Post WW2 Timeline


Committee of Civil Rights


The committee was instructed to investigate the status of civil rights in the country and propose measures to strengthen and protect them.



Truman Doctrine: The U.S. would support Greece and Turkey with economic and military aid to prevent their falling into the Soviet sphere.



Jackie Robinson Integrates Baseball


1950 - 1959

displayed the more superficial aspects of the Beat Generation (generalizing from his social circle to characterize the underground, anti-conformist youth gathering in New York) literary movement of the 1950s and violent film images, along with a cartoonish depiction of the real-life people and the spiritual quest in Jack Kerouac's autobiographical fiction.

Earl Warren Court

1953 - 1969

refers to the Supreme Court of the United States between 1953 and 1969, when Earl Warren served as Chief Justice; Warren led a liberal majority that used judicial power in dramatic fashion, to the consternation of conservative opponents.

Brown v. Board of Education of Topeka


banned the segregation of public schools; The Brown decision of 1954 marked the radical shift in the Court's—and the nation's—priorities from issues of property rights to civil liberties.

Montgomery, AL

December 1, 1955 - December 20, 1956

Montgomery Bus Boycott: Rosa Parks, an African American woman, was arrested for refusing to surrender her seat to a white person ENDED: United States Supreme Court decision that declared the Alabama and Montgomery laws requiring segregated buses to be unconstitutional.

Greensboro, NC


The Greensboro sit-ins were a series of nonviolent protests which led to the Woolworth's department store chain reversing its policy of racial segregation in the Southern United States



the first civil rights legislation enacted by Congress in the United States since Reconstruction following the American Civil War



a United States U-2 spy plane was shot down over the airspace of the Soviet Union.


1960 - 1969

Student Nonviolent Coordinating Committee: independent student-led groups began direct-action protests against segregation in dozens of southern communities

Mapp v. Ohio


a case in criminal procedure, in which the United States Supreme Court decided that evidence obtained in violation of the Fourth Amendment, which protects against "unreasonable searches and seizures," may not be used in state law criminal prosecutions in state courts, as well, as had previously been the law, as in federal criminal law prosecutions in federal courts.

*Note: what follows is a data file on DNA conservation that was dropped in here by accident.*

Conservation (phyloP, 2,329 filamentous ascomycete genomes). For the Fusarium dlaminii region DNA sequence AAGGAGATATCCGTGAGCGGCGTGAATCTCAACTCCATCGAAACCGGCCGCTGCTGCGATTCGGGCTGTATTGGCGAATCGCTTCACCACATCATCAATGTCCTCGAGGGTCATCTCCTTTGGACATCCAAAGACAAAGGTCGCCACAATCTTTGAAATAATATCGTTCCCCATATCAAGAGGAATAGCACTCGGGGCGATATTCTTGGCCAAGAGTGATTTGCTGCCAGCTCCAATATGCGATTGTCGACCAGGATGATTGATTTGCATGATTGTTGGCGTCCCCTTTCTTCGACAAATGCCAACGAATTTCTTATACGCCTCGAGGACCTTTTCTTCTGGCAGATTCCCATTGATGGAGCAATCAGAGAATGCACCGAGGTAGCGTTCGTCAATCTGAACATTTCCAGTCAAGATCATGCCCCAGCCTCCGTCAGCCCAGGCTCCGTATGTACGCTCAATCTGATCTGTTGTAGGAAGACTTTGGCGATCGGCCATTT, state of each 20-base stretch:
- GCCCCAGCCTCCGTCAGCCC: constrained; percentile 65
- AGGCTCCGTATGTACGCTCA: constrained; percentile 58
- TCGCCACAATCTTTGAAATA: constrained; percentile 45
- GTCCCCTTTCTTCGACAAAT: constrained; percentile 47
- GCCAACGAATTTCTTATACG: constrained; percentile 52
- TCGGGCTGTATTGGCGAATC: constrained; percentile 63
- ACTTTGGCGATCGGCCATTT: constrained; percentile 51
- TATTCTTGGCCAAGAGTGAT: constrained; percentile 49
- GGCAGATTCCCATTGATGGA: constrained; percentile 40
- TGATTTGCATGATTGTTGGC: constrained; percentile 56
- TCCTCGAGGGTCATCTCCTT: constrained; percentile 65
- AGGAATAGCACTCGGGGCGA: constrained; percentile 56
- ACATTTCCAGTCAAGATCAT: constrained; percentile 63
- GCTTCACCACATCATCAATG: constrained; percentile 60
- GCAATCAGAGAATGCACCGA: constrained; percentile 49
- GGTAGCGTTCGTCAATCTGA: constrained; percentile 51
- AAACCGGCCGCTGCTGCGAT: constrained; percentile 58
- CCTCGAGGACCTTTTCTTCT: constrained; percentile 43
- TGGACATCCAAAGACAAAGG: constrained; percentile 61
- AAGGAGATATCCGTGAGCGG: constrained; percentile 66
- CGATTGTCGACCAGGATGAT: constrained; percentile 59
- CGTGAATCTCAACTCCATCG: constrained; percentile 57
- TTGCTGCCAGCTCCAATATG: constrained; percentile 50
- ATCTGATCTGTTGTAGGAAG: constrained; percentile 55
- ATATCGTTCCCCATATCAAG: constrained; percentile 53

Ole Miss riot: fought between Southern segregationist civilians and federal and state forces as a result of the forced enrollment of black student James Meredith at the University of Mississippi

March on Washington


one of the largest political rallies for human rights in United States history and called for civil and economic rights for African Americans

Gideon v. Wainwright


In this case, the Supreme Court unanimously ruled that state courts are required under the Fourteenth Amendment to provide counsel in criminal cases for defendants who are unable to afford to pay their own attorneys, extending the identical requirement made on the federal government under the Sixth Amendment.



Birmingham campaign was a strategic movement organized by the Southern Christian Leadership Conference (SCLC) to bring attention to the unequal treatment that black Americans endured in Birmingham, Alabama; people shot with high-pressure water hoses and attacked with police dogs

Feminine Mystique


a nonfiction book by Betty Friedan; asked to conduct a survey of her former Smith College classmates for their 15th anniversary reunion; the results, in which she found that many of them were unhappy with their lives as housewives; originally intended to publish an article on the topic, not a book, but no magazine would publish her article.

Civil Rights Act


a landmark piece of legislation in the United States that outlawed major forms of discrimination against racial, ethnic, national and religious minorities, and women

24th Amendment


prohibits both Congress and the states from conditioning the right to vote in federal elections on payment of a poll tax or other types of tax

Escobedo v. Illinois


a United States Supreme Court case holding that criminal suspects have a right to counsel during police interrogations under the Sixth Amendment

Civil Rights Act



1965 - 1968

(not really sure what to write here...)


February 21, 1965

Malcolm X prepared to address the Organization of Afro-American Unity in Manhattan's Audubon Ballroom, a disturbance broke out in the 400-person audience; a man seated in the front row rushed forward and shot him once in the chest with a double-barreled sawed-off shotgun. Two other men charged the stage and fired semi-automatic handguns, hitting Malcolm X several times.



the purpose of NOW is "To take action to bring women into full participation in the mainstream of American society now, exercising all privileges and responsibilities thereof in truly equal partnership with men."

Miranda v. Arizona


This case had a significant impact on law enforcement in the United States, by making what became known as the Miranda rights part of routine police procedure to ensure that suspects were informed of their rights

Thurgood Marshall


an Associate Justice of the United States Supreme Court, serving from October 1967 until October 1991. Marshall was the Court's 96th justice and its first African-American justice.



On April 4, 1968, Martin Luther King was shot while standing on a balcony outside his second-floor room at the Lorraine Motel in Memphis, Tennessee. He died at the scene. On June 5, 1968, U.S. presidential candidate Robert F. Kennedy was shot during his speech at the Ambassador Hotel in Los Angeles. Kennedy died from his injuries the following day.



a music festival celebrating peace and music